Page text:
Editorial Standards

At WikiMotors, we are committed to creating content that you can trust. Our editorial process is designed to ensure that every piece of content we publish is accurate, reliable, and informative.

Our team of experienced writers and editors follows a strict set of guidelines to ensure the highest quality content. We conduct thorough research, fact-check all information, and rely on credible sources to back up our claims. Our content is reviewed by subject matter experts to ensure accuracy and clarity.

We believe in transparency and maintain editorial independence from our advertisers. Our team does not receive direct compensation from advertisers, allowing us to create unbiased content that prioritizes your interests.

Tire chains are devices intended to enhance a vehicle's traction during heavy snow and icy conditions. There are three general types of tire chains- diamond, cable and link. A diamond-style chain gets its name from the distinctive diamond pattern of the interlocking metal strands. The cable version has a series of straight metal strips which run horizontally against the face of the tire. Link tire chains are a combination of cable and diamond styles, with a chain link lattice running horizontally against the tire's face. All three are effective for most winter driving emergencies.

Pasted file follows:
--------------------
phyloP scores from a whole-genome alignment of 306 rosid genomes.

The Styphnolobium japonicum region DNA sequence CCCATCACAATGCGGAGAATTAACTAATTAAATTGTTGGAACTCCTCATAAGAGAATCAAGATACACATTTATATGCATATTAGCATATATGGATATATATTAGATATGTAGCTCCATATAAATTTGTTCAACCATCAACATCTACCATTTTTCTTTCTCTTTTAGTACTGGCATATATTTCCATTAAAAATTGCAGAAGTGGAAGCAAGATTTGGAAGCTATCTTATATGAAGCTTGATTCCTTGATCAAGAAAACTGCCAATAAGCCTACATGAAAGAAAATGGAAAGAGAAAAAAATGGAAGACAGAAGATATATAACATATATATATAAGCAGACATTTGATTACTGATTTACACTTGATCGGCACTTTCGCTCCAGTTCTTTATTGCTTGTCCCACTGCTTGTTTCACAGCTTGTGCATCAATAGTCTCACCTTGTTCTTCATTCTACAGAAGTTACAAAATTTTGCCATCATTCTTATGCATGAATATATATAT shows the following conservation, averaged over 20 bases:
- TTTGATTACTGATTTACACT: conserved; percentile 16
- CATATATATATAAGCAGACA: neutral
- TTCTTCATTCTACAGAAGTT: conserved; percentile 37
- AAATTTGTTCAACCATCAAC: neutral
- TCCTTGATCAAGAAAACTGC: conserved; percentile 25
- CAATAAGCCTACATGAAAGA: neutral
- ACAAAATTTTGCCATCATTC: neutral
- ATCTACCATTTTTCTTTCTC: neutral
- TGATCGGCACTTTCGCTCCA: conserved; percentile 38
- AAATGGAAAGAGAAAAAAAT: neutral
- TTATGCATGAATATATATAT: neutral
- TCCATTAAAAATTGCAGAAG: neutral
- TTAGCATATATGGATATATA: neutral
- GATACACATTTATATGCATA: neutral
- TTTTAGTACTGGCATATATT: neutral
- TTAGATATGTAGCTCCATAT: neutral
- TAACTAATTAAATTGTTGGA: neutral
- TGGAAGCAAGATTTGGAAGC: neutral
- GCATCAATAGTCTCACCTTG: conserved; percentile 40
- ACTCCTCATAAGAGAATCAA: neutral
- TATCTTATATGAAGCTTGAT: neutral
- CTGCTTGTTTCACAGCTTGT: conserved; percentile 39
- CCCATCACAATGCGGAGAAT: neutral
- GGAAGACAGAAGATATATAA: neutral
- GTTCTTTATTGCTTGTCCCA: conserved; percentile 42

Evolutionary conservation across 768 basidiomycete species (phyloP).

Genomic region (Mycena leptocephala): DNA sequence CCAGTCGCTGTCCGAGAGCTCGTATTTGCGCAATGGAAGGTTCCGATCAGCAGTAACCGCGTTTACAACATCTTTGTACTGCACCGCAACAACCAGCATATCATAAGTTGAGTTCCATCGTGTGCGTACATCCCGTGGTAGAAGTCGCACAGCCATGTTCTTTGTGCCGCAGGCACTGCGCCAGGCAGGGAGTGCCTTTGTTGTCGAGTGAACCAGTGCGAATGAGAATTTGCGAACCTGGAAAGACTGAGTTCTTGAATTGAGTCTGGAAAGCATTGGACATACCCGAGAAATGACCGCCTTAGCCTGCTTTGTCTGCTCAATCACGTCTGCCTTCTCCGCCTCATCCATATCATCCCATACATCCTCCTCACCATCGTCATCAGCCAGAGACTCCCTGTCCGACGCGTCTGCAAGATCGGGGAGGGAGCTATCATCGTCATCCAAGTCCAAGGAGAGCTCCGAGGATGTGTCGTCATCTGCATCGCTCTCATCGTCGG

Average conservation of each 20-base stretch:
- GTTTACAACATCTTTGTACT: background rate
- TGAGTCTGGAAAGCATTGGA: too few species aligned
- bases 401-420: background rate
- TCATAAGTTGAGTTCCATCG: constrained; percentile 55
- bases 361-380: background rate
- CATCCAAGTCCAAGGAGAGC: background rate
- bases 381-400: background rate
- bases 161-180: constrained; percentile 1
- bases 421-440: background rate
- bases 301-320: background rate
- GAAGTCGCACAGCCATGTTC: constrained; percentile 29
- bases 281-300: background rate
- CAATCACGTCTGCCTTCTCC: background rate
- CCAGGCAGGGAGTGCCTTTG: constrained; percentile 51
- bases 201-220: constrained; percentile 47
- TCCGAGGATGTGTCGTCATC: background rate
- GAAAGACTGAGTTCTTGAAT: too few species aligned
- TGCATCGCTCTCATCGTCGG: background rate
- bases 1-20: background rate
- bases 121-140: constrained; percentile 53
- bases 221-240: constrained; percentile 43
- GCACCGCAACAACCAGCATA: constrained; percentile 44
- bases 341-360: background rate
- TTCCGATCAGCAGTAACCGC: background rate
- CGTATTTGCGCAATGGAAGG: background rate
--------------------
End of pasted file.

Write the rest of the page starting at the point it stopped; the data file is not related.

Use of tire chains for additional traction is most common in mountainous areas and in regions which receive very heavy snowfall. In fact, some states require the use of tire chains and/or snow tires while traveling on roads known to be especially treacherous in winter. This practice cuts down on the number of motorists stranded because of poor traction in isolated areas of the state.

Laws concerning the use of tire chains or other traction-assisting devices vary from state to state, and occasionally from city to city. In general, tire chains must be in good working order and free from defects. The closing mechanisms must not be loose or broken. Driving with chains on bare pavement is not only dangerous, but may actually be a misdemeanor traffic offense in some municipalities. Chains may also damage road surfaces or become damaged by the hard asphalt. The difficulty is that some drivers find the act of removing tire chains to be time-consuming and needless, especially if they will be driving back into wintry road conditions.